Reproductive Rights Are Human Rights
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Politics and Activism

Reproductive Rights Are Human Rights

The right to bodily self-determination

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Reproductive Rights Are Human Rights
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I believe in pro-choice. I believe that every person, with the reproductive organs to get pregnant and give birth, has the right to choose if, when, and how they decide to have children. On the topic of reproductive rights, I have recently learned how women of color have contributed their own arguments on reproductive justice.

In the chapter “Women of Color and Their Struggle for Reproductive Justice” of the book Undivided Rights Women of Color Organizing for Reproductive Justice Silliman et al. argue that women of color have conflicting viewpoints about pro-choice ideology due to a history of sexual exploitation and oppression against black women. Although black women might fully support bodily self-determination (regarding the right to have/not have children), they are against population control and those medical tools and policies designed to control fertility. According to Silliman et al., examples of current population control methods include

  • Eugenics laws
  • Immigration restrictions
  • Sterilization abuses
  • Targeted family planning
  • Welfare reform

For example, by controlling who gets healthcare (desired population) would mean that the poor and working class (undesired population according to a classist society) do not get healthcare which would make living conditions extremely difficult for anyone trying to raise a family. Women in poor and working class communities might decide not to have a child, even though they would have had circumstances been better because the cost of having a child even before giving birth is extremely expensive. Those women who decide not to have children out of economic necessity are not actually free in their choice because economic constraints forced their hand.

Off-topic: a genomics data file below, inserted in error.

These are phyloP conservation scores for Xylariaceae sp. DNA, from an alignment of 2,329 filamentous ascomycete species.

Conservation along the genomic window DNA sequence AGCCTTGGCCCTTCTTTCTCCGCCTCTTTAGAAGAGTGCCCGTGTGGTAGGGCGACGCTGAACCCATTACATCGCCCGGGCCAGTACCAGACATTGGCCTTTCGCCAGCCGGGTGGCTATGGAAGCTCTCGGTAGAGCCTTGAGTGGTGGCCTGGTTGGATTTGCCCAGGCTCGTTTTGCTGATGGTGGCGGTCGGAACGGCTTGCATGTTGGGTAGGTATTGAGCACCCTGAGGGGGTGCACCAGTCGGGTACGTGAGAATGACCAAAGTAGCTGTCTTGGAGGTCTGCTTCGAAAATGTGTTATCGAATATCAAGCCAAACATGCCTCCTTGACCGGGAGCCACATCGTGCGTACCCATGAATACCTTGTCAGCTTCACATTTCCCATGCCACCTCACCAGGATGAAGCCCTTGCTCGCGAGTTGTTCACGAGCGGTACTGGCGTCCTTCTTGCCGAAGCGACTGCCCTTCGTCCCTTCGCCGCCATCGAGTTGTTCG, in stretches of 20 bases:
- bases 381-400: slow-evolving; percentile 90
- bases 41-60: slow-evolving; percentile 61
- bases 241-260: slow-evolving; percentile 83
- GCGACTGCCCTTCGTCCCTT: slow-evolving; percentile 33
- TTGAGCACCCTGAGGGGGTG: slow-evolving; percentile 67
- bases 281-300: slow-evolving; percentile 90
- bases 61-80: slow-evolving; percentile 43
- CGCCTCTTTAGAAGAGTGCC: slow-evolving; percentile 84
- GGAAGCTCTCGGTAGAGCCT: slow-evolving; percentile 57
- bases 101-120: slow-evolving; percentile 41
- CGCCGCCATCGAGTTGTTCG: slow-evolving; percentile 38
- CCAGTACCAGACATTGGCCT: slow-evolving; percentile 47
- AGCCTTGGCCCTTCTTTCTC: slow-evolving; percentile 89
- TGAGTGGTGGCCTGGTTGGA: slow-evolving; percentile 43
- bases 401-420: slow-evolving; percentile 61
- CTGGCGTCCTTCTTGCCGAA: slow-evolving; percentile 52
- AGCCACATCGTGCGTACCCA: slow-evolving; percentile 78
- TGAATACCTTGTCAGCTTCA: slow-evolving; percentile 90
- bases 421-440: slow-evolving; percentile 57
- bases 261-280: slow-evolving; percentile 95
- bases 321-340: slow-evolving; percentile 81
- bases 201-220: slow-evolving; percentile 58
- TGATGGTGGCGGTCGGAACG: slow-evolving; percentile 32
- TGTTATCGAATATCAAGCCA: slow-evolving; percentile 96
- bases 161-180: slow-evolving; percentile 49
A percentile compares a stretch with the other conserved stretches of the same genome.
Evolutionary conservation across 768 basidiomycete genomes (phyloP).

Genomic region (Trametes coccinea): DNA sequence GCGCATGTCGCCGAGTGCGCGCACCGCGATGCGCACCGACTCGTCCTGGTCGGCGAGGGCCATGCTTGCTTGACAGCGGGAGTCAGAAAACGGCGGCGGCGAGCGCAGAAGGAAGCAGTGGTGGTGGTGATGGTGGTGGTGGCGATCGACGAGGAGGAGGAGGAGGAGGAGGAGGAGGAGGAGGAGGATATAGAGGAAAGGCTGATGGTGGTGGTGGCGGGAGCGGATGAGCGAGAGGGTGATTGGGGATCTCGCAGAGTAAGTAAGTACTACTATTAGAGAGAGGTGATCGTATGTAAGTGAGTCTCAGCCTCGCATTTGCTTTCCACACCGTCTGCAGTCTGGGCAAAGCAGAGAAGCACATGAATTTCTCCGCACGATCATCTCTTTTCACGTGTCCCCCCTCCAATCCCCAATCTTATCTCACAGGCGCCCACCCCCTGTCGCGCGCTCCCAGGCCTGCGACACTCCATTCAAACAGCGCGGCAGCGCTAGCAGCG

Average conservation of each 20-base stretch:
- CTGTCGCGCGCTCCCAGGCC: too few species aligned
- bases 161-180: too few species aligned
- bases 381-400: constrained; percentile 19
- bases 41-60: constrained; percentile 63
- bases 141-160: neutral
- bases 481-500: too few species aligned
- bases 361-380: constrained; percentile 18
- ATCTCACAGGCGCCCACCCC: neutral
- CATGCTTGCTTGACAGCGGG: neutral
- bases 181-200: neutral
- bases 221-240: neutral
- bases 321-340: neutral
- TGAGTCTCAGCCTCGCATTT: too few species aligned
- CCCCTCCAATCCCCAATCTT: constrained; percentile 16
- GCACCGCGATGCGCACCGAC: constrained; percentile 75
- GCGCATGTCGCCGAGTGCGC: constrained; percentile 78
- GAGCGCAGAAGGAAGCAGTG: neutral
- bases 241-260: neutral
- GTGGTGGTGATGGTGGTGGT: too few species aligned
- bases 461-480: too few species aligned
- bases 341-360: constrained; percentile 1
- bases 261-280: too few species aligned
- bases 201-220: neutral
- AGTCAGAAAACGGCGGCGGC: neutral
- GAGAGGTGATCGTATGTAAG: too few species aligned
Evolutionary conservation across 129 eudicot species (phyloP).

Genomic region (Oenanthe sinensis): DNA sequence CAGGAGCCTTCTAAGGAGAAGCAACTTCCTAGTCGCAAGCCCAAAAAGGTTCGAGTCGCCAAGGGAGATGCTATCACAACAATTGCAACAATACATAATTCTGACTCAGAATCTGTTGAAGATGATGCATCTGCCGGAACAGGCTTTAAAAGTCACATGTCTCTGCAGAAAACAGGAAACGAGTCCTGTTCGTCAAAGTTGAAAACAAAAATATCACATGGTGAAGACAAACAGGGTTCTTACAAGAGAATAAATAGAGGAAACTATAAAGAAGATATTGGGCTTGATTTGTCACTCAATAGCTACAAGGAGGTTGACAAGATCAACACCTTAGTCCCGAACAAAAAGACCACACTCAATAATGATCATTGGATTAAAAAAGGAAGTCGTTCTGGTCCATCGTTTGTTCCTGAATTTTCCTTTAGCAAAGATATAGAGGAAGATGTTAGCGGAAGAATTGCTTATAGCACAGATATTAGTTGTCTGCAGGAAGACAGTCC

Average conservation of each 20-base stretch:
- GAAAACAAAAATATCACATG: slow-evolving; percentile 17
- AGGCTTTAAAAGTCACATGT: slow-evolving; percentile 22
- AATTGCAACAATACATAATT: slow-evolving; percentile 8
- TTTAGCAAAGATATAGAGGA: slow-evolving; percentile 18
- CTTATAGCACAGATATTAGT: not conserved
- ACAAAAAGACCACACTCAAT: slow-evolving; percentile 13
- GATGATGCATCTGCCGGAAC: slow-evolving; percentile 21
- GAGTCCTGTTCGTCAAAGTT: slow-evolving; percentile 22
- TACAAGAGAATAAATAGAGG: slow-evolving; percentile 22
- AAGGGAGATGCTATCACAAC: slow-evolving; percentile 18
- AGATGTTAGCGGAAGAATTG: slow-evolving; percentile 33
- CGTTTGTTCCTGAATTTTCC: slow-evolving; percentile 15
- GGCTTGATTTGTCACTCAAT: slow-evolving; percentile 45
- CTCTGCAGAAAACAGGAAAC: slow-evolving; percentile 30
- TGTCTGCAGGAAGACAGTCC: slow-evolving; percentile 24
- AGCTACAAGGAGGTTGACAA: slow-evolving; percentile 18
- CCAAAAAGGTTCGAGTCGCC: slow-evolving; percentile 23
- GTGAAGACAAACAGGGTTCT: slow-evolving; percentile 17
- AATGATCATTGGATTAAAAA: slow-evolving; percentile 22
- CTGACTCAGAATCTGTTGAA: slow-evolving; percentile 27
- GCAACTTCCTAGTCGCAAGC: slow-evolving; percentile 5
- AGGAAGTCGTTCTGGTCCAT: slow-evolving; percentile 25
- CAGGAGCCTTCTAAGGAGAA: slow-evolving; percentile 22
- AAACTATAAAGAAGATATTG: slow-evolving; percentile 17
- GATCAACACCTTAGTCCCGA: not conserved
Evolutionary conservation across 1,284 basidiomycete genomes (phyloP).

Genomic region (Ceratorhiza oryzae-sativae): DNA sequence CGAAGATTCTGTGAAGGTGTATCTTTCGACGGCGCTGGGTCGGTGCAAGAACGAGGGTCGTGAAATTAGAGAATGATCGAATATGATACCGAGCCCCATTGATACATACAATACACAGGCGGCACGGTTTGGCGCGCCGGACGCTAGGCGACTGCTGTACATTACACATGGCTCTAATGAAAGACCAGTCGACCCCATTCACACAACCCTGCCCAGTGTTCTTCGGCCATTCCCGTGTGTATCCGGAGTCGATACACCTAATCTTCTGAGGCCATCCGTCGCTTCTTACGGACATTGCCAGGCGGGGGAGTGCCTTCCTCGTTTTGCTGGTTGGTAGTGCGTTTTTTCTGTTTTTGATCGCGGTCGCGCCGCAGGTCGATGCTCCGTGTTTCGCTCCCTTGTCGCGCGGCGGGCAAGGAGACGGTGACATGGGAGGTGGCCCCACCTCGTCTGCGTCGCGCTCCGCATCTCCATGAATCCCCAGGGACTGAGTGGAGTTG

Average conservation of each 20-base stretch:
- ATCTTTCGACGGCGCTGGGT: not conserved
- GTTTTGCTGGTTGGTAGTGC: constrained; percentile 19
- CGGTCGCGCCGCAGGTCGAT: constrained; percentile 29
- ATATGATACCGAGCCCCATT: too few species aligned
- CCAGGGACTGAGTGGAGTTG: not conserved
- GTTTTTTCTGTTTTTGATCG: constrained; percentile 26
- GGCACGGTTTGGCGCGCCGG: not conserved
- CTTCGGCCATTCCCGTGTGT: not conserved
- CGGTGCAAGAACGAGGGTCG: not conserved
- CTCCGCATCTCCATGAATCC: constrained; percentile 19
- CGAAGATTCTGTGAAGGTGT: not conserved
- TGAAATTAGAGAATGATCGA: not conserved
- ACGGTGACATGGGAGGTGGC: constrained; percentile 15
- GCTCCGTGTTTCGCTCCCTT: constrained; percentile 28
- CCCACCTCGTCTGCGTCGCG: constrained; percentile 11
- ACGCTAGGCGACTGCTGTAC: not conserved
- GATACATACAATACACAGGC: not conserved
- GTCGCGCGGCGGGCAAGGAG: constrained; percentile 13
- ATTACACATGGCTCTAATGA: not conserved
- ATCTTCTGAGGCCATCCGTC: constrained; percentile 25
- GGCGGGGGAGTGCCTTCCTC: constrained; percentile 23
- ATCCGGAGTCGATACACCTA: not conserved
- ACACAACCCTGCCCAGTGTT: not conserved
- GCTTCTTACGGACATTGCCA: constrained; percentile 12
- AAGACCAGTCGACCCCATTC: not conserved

I think mainstream feminism, should follow the lead of women of color on reproductive justice because they too care about bodily self-determination in addition to being anti-coercive sterilization and anti-invasive long-term birth control technology. I am still struggling wrapping my head around why mainstream feminist ideology on reproductive justice does not include the reproductive rights of women of color. Does intersectional feminist ideology take a stance on forced sterilization and long-term birth control technologies? As an intersectional feminist, I feel obligated to follow women of color on this issue. I want to continue growing as an ally to multiple movements and causes, and that means supporting the concerns of women of color including aspects of reproductive justice I previously did not know existed. This way, individual choice and safe and affordable contraceptives are still advocated, and the methods of population control can be addressed as well.

Silliman et al. quote Frances Beal who states:

“Black women have the right and responsibility to determine when…to have children or not to have them…It is also in her own best interests to have children, how many she will have and how far apart. The lack of the availability of safe birth control methods, the forced sterilization practices, and the inability to obtain legal abortions are all symptoms of a decadent society that jeopardizes the health of black women…”

This argument is extremely relevant to today’s society for all women. This is another reason why safe and affordable birth control is so important. It is every woman’s right to decide when, where, how, and why they would like to have children and still be able to have safe sex. When ethical birth preventative measures are taken and a woman still gets pregnant, she has the right to decide whether she will terminate her pregnancy. One person’s moral objections to this decision, especially if they are a doctor or politician, should not infringe on another person’s right to bodily self-determination.

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